The third prediction in my blog series about Financial Services 2015 priorities is one that I am extremely passionate about. After spending 10 years working in the life insurance industry, I have in-depth knowledge of the customer buying experience for life insurance, and I can safely say this experience has not fundamentally changed for decades. If you have never purchased life insurance, let me describe the most common buying journey;
Step 1. Research and comparison shopping which results in confusion.
Step 2. Try to buy online and find out that an agent needs to contact you which leads to frustration.
Step 3. Complete a lengthy paper-based application process which is time consuming.
Step 4. Provide highly private health information and bodily fluids to a stranger which seems like an invasion of privacy.
Step 4. Wait about a month for a decision on whether you were approved resulting in anxiety about your health.
Step 5. Receive long, legalese policy in the mail which goes in a drawer and is never looked at again.
Thankfully, I believe life insurance companies will be focused on improving this customer buying experience in a number of ways in 2015.
The first way insurers are attacking this challenge is by building out direct-to-consumer sales models, and by “digitizing” the buying process. Traditional underwritten life insurance is often referred to as a “sold” not “bought” product, but the problem with this model is that it relies exclusively on agents to educate and sell consumers on the need/value of a product. Unfortunately, this model is becoming less and less effective.
Consumers have access to large amounts of educational and product information, and want to control the buying experience. Consumers may start the buying process online, then move to a mobile device, and ultimately call an agent to purchase a product. This cross-device, cross-channel model is extremely difficult for insurers to manage because it completely breaks the model for how products were traditionally sold. Interestingly, the vast majority of consumers will still buy life insurance from an agent, but it is hard to determine if that is being driven by the lack of alternative buying channels or consumers desire to buy face-to-face.
Compounding the challenge for insurance companies is the aging population of agents. Agents are retiring and life insurers are struggling to recruit and retain younger agents. These struggles are rooted in the same challenges insurers have with consumers. Being a “paper based” industry in a digital world is just as unappealing for agents, as it is consumers.
Insurance companies are quickly starting to realize that if they don’t address these issues that the future will be bleak. In 2015, I predict there will be continued investment in direct-to-consumer sales models, and there will be increased focus on digitizing the agent and consumer sales process. Insures are quickly realizing that investments in solutions designed to improve the consumer experience also improve the agent experience, and vice versa. So over the next year, companies will continue to spend money on improving their websites with relevant content and educational tools. Not all sites will offer a fully, online purchase process, but they will offer increased connectivity with agents through phone, chat, and agent locator tools. Significant marketing dollars will be invested to drive consumers to these properties, so it is critical that the properties are effective at qualifying and generating leads.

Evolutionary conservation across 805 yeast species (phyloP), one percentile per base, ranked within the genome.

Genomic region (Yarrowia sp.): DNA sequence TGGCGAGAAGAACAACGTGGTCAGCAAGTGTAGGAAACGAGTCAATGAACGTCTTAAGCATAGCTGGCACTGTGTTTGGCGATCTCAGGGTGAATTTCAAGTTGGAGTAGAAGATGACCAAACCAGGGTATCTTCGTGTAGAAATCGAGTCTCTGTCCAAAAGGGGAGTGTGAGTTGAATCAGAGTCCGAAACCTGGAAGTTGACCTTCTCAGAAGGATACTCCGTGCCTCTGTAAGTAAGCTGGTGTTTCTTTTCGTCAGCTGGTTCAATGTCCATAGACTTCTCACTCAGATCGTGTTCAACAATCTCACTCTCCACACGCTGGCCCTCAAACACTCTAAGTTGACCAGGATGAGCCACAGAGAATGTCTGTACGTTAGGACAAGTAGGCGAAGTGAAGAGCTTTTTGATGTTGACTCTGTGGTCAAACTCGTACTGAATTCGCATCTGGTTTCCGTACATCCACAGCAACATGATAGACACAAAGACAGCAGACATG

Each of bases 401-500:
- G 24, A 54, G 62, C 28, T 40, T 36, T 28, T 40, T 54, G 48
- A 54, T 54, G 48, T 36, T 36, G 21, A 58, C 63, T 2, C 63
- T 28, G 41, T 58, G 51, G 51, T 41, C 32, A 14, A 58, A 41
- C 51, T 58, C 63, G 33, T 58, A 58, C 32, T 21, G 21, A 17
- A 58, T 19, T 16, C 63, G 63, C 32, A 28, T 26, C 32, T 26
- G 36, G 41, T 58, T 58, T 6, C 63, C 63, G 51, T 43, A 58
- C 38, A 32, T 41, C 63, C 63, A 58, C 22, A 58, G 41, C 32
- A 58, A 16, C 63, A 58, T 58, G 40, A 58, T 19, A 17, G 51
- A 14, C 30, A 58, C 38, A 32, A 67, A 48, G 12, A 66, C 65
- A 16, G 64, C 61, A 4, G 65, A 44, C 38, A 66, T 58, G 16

In addition to investments in improving the overall digital experience for consumers, I predict companies will also focus on improving the digital experience for agents. A number of large insurance companies have significant projects underway to revolutionize the selling experience for agents. These projects are focused on delivering sales content, product content, product applications, and commission information in a simple digital way that can be accessed across devices by agents.
I also see the trend of “virtual sales rooms,” where an agent and consumer can interact with each other, and with the insurance company to complete the sales process and digitally store important documents, to proliferate.
Finally, I predict that all the major insurance companies will have projects underway to leverage big data to provide underwriting decisions quicker and without the need of bodily fluids. This model has become the “Holy Grail” for the sale of fully-underwritten life insurance. The companies that reach this goal first will have a significant market advantage, because deploying a data-driven model to replace traditional underwriting should reduce sales cycle times from 45 days to minutes. This has huge implications for both consumers and agents. Consumers will know how much they are paying for a product without having to go through lengthy and invasive medical reviews, and agents will be able to quickly close sales and get their commission checks sooner. Ultimately, this is a win-win for consumers and agents and is fueling an arm’s race in the insurance industry.
In order for life insurance companies to remain relevant for today’s consumers and agents, they will have to improve their ability to deliver customer experiences that are connected across sales channels and provide relevant information that address both agent’s and consumer’s needs.
For my fourth prediction, I will talk about the importance Millennials represent to financial service companies.
You may also be interested in Tahzoo’s other predictions for 2015.
2015: The Year of? Hint, It’s Not Mobile, Social or Big Data (http://blog.tahzoo.com/2015-the-year-of-hint-its-not-mobile-social-or-big-data/)
Three Predictions For 2015 (http://blog.tahzoo.com/three-predictions-for-2015/)